6 Personal Finance Lessons We’ve Learned From the Pandemic

The Covid-19 pandemic has upended our social and economic lives in ways we could never imagine before. Losing jobs and important sources of income and business restrictions have all got us into readjusting our money habits and lifestyles.

Just as the pandemic was a wake up call in many ways, it also gave us new perspectives about financial planning that we had so far overlooked. For many of us, the importance of insurance or living on a budget had never meant so much ever before. So it is essential to glean some lessons from the pandemic and inculcate them in our lives.

In fact, now is the best time to look at our financial picture and make changes in our money management. While the times might be unprecedented and things might still be unpredictable, we do have the ability to emerge from this crisis stronger than we entered it.

Finance Lessons We’ve Learned from the Covid19 Pandemic

Personal Finance

Here are the 6 lessons we have learned during the pandemic that we can apply to our budgets as life evolves after the lockdown.

Expect the Unexpected

If there is one phrase that can sum up the overall lesson that we have learned from the pandemic, it is to expect the unexpected. We might have thought of emergencies or unexpected expenses but what we never got a premonition for was transitioning our lifestyle to a new one.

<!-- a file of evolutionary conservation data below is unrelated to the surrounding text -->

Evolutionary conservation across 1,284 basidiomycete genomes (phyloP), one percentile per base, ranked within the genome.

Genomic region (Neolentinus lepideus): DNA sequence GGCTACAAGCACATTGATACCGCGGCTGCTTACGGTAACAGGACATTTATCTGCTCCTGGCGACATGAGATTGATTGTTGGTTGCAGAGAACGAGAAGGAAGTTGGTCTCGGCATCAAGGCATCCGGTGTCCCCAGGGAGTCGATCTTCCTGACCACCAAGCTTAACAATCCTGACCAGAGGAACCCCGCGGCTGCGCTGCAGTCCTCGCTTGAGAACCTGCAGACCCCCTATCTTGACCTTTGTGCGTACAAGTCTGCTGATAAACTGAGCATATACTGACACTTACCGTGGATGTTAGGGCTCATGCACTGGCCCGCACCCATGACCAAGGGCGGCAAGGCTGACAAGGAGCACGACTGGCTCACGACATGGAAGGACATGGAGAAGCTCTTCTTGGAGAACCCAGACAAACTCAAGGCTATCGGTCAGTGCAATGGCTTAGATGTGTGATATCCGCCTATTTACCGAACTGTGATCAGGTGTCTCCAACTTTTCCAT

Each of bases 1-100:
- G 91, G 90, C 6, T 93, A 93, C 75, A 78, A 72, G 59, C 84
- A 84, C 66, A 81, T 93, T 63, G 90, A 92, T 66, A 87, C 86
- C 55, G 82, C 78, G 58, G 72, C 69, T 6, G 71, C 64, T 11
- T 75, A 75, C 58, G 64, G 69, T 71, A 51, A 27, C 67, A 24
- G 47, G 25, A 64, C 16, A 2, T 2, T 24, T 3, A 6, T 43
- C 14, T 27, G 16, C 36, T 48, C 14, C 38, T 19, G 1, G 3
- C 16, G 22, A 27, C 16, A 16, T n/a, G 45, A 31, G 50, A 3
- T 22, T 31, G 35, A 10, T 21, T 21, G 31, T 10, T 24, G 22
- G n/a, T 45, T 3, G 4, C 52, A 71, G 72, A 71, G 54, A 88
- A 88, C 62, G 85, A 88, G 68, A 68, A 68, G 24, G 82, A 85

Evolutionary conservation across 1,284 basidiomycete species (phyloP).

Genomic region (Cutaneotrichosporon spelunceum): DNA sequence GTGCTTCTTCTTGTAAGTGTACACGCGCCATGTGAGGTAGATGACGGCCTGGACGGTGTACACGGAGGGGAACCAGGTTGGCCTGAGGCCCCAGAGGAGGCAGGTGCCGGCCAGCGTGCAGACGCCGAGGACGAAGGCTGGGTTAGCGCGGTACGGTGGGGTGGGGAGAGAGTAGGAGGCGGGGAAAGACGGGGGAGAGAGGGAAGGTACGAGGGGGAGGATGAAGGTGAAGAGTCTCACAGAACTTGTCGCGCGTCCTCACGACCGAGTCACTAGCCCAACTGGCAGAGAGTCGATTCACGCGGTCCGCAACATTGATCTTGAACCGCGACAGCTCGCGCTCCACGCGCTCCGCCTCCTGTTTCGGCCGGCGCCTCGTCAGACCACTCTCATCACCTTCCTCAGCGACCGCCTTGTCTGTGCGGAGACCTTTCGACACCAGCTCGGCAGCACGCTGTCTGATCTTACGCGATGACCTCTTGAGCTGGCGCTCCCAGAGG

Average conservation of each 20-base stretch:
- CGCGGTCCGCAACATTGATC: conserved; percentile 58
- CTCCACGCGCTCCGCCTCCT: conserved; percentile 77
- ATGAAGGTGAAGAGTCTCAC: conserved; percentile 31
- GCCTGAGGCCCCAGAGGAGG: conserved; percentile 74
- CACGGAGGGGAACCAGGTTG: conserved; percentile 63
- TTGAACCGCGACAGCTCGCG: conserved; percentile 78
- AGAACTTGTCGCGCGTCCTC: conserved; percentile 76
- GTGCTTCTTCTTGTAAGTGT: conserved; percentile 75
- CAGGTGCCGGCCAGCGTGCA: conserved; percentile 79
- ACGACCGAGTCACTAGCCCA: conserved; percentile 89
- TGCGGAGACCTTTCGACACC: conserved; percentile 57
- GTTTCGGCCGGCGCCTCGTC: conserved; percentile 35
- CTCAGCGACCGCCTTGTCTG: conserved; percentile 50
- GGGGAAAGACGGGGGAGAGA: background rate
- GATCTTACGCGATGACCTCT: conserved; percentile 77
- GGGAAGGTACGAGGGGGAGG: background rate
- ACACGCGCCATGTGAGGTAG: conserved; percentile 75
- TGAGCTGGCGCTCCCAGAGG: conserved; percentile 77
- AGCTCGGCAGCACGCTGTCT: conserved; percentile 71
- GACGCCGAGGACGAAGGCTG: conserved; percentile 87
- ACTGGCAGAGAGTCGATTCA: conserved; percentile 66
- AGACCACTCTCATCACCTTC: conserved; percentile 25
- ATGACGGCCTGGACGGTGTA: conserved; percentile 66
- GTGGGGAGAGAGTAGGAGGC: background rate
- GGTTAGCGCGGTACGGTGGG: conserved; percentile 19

Thus uncertain times like these make having an emergency fund an absolute essential for money management. The money kept aside in this fund can be used for any unexpected circumstances, from a medical emergency to losing a job.

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Therefore, when times are good, build up your emergency fund to live off this fund when time takes a turn for the worse. Ideally, this fund should equal six months of your expenses. Make sure to consider all small and big expenses when calculating this number. Another great personal finance tip for 2020 is to put the emergency fund in an instrument that gives you a little more return, rather than sitting idle in a savings account.

Do Not Lay Odds on a Stable Income

A very important lesson that the pandemic has taught us is that relying solely and completely on stable income is actually shortsighted. From the current circumstances, we now know that no job is 100% secure, no matter how certain it seems.

Even the returns form a promising investment can take a dip and dry up completely when the global economy is sinking. Thus, relying too much on any form of stable income can leave us financially vulnerable at anytime.

Here are some passive income sources you should consider.

Do Not Put All Your Eggs in One Basket

Financial planning during the pandemic has also taught us the true meaning of the phrase not to put all your eggs in one basket. It is now an undeniable fact that a diversified portfolio is absolutely essential against stock market volatility.